Currants Ebony - 1 bush - NOVEMBER DELIVERY

Item Number: 93029
  • Description

    Last orders for November delivery is 31st October. Orders placed after this date will be delivered from Mid-March.


    Specially bred for its sweet berries. It goes early into production, which is normally the first week of July. This outstanding dessert variety has large fruit with a delicate flavour. It is resistant to powdery mildew and can be grown as a cordon.

    Plant the 2 year old sturdy plants 1.5m (4.5ft) apart.

    Please note that all fruit is sent separate from other goods.

  • Pack size: 1 Bush
  • Qty

    £ 8.40

When to sow

  • Jan
  • Feb
  • Mar
  • Apr
  • May
  • Jun
  • Jul
  • Aug
  • Sep
  • Oct
  • Nov
  • Dec
  • Sow
  • Plant
  • Harvest



Currants prefer an open position. They like morning sun, but will tolerate partial shade. A thick mulch of manure or compost, also keeps the soil cool in summer while adding humuns to the soil. Sandy soils are less suitable for currants because they dry out of fast.


Plant firmly between October and March. Allow plenty of room between bushes, 1.5m (5ft) apart with 1.8m (6ft) between the rows. It is essential for the bushes to have light and air, also ease of access is a must when gathering the fruit. Keep the plants watered until the fruit is harvested. At this point they stop active growth and the watering frequency can be reduced. Plants stressed for water are sesceptiable to mildew.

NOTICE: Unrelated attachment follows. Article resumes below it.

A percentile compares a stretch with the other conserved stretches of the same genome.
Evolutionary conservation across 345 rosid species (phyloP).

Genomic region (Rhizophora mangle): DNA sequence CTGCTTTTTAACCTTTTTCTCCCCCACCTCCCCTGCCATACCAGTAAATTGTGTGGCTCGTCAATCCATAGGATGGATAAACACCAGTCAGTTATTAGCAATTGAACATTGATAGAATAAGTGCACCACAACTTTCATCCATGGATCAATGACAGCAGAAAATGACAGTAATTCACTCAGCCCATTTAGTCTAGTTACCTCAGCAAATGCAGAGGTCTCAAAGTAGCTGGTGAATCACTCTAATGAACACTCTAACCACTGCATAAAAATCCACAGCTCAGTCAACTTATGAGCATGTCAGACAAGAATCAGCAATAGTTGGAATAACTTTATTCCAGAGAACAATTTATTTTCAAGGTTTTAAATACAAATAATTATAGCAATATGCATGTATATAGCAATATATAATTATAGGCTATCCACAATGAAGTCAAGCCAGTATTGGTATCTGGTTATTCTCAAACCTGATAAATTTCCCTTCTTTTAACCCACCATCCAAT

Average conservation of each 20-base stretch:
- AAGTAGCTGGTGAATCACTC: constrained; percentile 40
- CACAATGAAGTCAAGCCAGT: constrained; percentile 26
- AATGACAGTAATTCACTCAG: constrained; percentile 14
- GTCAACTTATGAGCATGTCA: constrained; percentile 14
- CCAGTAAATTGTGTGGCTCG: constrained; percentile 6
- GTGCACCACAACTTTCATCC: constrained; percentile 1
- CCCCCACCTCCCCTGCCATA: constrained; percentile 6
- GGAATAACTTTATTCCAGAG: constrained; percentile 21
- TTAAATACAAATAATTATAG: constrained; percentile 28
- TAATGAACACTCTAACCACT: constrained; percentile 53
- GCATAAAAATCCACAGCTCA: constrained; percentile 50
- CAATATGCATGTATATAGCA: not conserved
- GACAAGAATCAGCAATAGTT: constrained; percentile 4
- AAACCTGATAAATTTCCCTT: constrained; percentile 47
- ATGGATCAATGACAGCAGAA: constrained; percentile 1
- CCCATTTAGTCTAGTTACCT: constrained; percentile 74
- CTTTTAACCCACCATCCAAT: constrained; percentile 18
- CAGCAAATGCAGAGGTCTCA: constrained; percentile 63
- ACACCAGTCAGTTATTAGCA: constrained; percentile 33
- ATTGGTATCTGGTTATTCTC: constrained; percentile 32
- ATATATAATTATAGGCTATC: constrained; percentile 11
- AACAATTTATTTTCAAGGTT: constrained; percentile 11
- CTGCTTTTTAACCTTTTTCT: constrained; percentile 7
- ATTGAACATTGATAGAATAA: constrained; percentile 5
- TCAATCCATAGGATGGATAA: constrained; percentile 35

After planting, cut off all the shoots to within 2.5cm(1") or so of soil level. Do not attempt to obtain fruit in the first season after planting. This allows the bush to build up a growth of new shoots. Annual pruning inceases yields and keeps plants manageable. In the winter of the plants first season, remove, at ground level all but two or three stems. The following winter again remove all but two or three that grew the previous season, at which point the bush will have two or three each of one and two year old stems. Continue this each season, but by the fourth winter start cutting away at their base any stems more than three years old. Each winter also shorten long stems that have grown too straggly. Do not prune after spring growth has started.


Most cultivars hold well on the plant. To eat fresh let the berries hang for about three weeks after they colour up. If the fruits are to be stored, they should be picked dry. To avoid damaging the fruits, pick a whole sprig by the stem, taking care not to damage the spur.


Currants are unsurpassed for making jelly. but are also good in pies and sauces, especially when mixed with other fruits that have more body. Currants can also be used in wine making, said by some to be similar in flavour to Graves or Rhine wines. Black currants are the traditional source of the French liqueur, Cassis.